Debates in Parliament, Volume 13

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J. Stockdale, 1787

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Page 485 - ... advantages to a fund of any other kind, and the sinking fund will easily supply any deficiency that might be suspected in another scheme. To confess the truth, I should feel very little pain from an account that the nation was for some time determined to be less liberal of their contribution, and that money was withheld till it was known in what expeditions it was to be...
Page 419 - ... are drunk before they are well aware that they are drinking, the effects of this law shall be perceived before we know that we have made it.
Page 420 - ... enamoured of this new liquor ; it is allowed on both parts, that this liquor corrupts the mind, and enervates the body, and destroys vigour and virtue, at the same time that it makes...
Page 480 - I should allow that the law is at present impeded by difficulties which cannot be broken through, but by men of more spirit and dignity than the ministers may be inclined to trust with commissions of the peace, yet it can only be collected...
Page 68 - ... the prejudices of birth and education. They were far from imagining, . that they were calling to the throne a race of beings exalted above the frailties of humanity, or exempted by any peculiar privileges from error or from ignorance.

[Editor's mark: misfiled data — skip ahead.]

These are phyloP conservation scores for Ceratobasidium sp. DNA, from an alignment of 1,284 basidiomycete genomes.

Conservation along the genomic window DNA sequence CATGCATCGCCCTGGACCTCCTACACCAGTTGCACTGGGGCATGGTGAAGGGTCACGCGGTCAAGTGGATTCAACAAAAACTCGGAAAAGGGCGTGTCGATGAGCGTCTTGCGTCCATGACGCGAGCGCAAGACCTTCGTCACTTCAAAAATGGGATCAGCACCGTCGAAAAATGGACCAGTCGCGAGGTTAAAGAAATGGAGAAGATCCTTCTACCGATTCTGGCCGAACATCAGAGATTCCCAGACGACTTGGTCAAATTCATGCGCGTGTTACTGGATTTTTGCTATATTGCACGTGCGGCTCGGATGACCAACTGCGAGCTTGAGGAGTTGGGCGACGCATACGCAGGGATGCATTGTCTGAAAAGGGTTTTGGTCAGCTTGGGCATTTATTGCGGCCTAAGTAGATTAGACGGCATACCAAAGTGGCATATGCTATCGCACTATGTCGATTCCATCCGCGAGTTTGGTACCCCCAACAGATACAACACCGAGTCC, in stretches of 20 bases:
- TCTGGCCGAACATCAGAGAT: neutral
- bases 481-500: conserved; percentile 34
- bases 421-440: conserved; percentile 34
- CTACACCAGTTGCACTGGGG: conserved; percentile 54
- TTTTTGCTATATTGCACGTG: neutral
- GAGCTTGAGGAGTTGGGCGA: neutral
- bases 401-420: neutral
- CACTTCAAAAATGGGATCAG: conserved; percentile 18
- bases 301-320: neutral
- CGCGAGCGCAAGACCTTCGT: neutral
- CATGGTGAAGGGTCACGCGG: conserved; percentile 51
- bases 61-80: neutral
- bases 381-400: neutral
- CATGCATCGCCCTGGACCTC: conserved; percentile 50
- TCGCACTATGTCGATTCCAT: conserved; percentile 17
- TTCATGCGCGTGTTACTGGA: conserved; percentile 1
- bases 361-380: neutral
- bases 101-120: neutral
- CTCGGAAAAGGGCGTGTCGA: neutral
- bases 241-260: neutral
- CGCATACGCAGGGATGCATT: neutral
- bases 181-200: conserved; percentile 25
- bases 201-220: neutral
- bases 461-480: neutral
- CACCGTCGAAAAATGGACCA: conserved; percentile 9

Page 420 - ... that after the pernicious qualities of this liquor, and the general inclination among the people to the immoderate...
Page 254 - Continent ; that there was any need of forming an army in the Low Countries ; or that, in order to form an army, auxiliaries were necessary. But, not to dwell upon disputable...
Page 482 - It is not necessary to dwell any longer upon the law, the repeal of which is proposed, since it appears already that it failed only from a partiality not easily defended, and from the omission of what we now propose, the collecting the duty from the still-head.
Page 484 - This, my lords, is very reasonable, and therefore we ought to exert ourselves for the safety of the nation while the power is yet in our own hands, and, without regard to the opinion or proceedings of the other House show that we are yet the chief guardians of the people.
Page 256 - It is now too apparent, that this great, this powerful, this formidable kingdom, is considered only as a province to a despicable Electorate...

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